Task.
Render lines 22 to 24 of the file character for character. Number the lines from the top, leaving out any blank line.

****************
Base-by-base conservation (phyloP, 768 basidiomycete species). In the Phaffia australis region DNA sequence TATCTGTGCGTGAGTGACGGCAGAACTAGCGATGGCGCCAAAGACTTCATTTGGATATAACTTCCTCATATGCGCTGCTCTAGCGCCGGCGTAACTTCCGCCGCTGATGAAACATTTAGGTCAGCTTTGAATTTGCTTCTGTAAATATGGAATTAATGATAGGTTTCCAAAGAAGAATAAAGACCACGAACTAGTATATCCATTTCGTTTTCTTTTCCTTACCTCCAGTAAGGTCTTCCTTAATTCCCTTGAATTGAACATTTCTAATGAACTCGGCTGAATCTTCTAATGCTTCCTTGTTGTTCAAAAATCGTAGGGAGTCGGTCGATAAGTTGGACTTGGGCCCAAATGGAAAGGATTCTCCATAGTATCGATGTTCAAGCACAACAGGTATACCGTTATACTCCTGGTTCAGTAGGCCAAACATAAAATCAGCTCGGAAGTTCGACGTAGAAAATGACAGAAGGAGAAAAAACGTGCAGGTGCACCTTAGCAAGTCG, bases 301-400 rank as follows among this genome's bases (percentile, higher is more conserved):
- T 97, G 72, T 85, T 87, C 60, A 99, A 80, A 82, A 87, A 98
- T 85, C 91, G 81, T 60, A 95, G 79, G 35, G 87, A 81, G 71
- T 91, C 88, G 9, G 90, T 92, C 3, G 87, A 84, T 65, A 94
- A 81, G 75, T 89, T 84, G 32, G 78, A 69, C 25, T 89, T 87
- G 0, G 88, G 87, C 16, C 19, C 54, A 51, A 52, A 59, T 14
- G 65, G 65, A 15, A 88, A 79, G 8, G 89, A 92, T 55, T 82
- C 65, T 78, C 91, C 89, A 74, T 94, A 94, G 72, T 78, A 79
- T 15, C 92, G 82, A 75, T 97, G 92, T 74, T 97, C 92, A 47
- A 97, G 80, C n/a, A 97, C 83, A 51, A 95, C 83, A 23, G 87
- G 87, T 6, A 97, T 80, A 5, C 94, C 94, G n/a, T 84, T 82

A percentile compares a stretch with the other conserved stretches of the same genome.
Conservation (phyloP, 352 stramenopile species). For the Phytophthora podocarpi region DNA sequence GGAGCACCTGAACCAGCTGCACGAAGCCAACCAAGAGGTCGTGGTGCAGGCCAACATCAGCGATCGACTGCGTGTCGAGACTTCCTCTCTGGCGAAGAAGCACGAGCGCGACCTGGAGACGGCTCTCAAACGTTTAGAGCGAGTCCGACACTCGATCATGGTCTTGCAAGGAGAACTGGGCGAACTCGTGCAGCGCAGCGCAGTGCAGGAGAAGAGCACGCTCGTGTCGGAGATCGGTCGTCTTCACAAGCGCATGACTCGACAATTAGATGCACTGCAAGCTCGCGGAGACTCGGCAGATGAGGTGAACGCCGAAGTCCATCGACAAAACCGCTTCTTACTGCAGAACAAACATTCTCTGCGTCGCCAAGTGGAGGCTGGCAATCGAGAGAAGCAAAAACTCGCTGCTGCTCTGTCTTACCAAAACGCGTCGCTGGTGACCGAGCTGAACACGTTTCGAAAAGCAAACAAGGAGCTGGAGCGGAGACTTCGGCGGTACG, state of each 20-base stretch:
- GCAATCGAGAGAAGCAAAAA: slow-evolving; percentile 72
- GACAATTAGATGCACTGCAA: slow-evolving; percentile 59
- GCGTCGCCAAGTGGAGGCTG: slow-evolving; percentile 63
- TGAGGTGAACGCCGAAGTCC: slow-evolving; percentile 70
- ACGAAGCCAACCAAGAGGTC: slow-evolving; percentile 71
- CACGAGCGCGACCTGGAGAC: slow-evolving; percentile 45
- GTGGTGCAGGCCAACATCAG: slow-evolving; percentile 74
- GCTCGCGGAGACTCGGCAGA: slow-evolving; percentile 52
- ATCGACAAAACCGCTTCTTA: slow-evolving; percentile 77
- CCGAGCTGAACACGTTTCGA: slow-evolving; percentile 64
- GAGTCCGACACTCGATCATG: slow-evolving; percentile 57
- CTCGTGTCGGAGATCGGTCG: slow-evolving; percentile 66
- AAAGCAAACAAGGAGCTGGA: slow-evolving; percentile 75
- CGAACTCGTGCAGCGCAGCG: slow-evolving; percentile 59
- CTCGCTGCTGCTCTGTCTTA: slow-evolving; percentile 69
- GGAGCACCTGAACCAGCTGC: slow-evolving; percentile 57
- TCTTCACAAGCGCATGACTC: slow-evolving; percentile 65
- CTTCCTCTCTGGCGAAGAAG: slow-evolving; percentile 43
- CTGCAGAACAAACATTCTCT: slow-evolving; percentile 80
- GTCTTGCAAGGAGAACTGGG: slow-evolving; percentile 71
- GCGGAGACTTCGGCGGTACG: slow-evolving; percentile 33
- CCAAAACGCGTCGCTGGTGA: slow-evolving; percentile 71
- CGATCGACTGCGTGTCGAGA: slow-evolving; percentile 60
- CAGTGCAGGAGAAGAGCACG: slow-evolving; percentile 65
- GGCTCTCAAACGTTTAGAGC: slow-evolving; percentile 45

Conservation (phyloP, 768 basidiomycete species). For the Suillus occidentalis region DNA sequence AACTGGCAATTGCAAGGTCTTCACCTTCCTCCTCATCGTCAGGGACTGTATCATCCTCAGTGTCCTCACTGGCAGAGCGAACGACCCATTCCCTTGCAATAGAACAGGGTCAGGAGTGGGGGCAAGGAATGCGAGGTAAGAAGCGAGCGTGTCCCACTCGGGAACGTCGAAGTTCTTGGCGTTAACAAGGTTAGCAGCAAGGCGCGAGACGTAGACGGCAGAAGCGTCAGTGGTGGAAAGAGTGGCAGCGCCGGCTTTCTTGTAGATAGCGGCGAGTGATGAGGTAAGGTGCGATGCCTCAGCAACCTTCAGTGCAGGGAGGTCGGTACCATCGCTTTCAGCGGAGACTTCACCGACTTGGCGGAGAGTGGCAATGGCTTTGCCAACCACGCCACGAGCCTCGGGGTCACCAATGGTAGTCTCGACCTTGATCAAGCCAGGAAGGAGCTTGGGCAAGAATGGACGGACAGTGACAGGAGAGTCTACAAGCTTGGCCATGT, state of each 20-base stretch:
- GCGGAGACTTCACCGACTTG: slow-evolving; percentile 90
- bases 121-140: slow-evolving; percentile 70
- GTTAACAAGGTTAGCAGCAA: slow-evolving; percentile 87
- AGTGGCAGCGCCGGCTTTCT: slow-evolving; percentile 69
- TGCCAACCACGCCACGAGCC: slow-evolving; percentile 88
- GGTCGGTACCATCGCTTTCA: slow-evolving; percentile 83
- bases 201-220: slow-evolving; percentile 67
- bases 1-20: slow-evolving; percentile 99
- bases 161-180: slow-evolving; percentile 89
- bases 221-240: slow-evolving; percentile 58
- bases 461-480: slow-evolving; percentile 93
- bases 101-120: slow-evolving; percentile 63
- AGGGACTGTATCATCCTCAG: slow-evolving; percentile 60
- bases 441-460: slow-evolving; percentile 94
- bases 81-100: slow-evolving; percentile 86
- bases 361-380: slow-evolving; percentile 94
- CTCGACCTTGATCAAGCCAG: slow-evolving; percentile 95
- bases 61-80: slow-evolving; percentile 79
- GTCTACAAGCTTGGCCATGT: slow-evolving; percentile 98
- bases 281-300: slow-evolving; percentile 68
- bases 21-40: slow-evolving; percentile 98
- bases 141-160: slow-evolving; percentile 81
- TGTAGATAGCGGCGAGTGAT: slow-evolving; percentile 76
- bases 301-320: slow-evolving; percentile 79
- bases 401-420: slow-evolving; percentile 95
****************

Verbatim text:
- ATCGACAAAACCGCTTCTTA: slow-evolving; percentile 77
- CCGAGCTGAACACGTTTCGA: slow-evolving; percentile 64
- GAGTCCGACACTCGATCATG: slow-evolving; percentile 57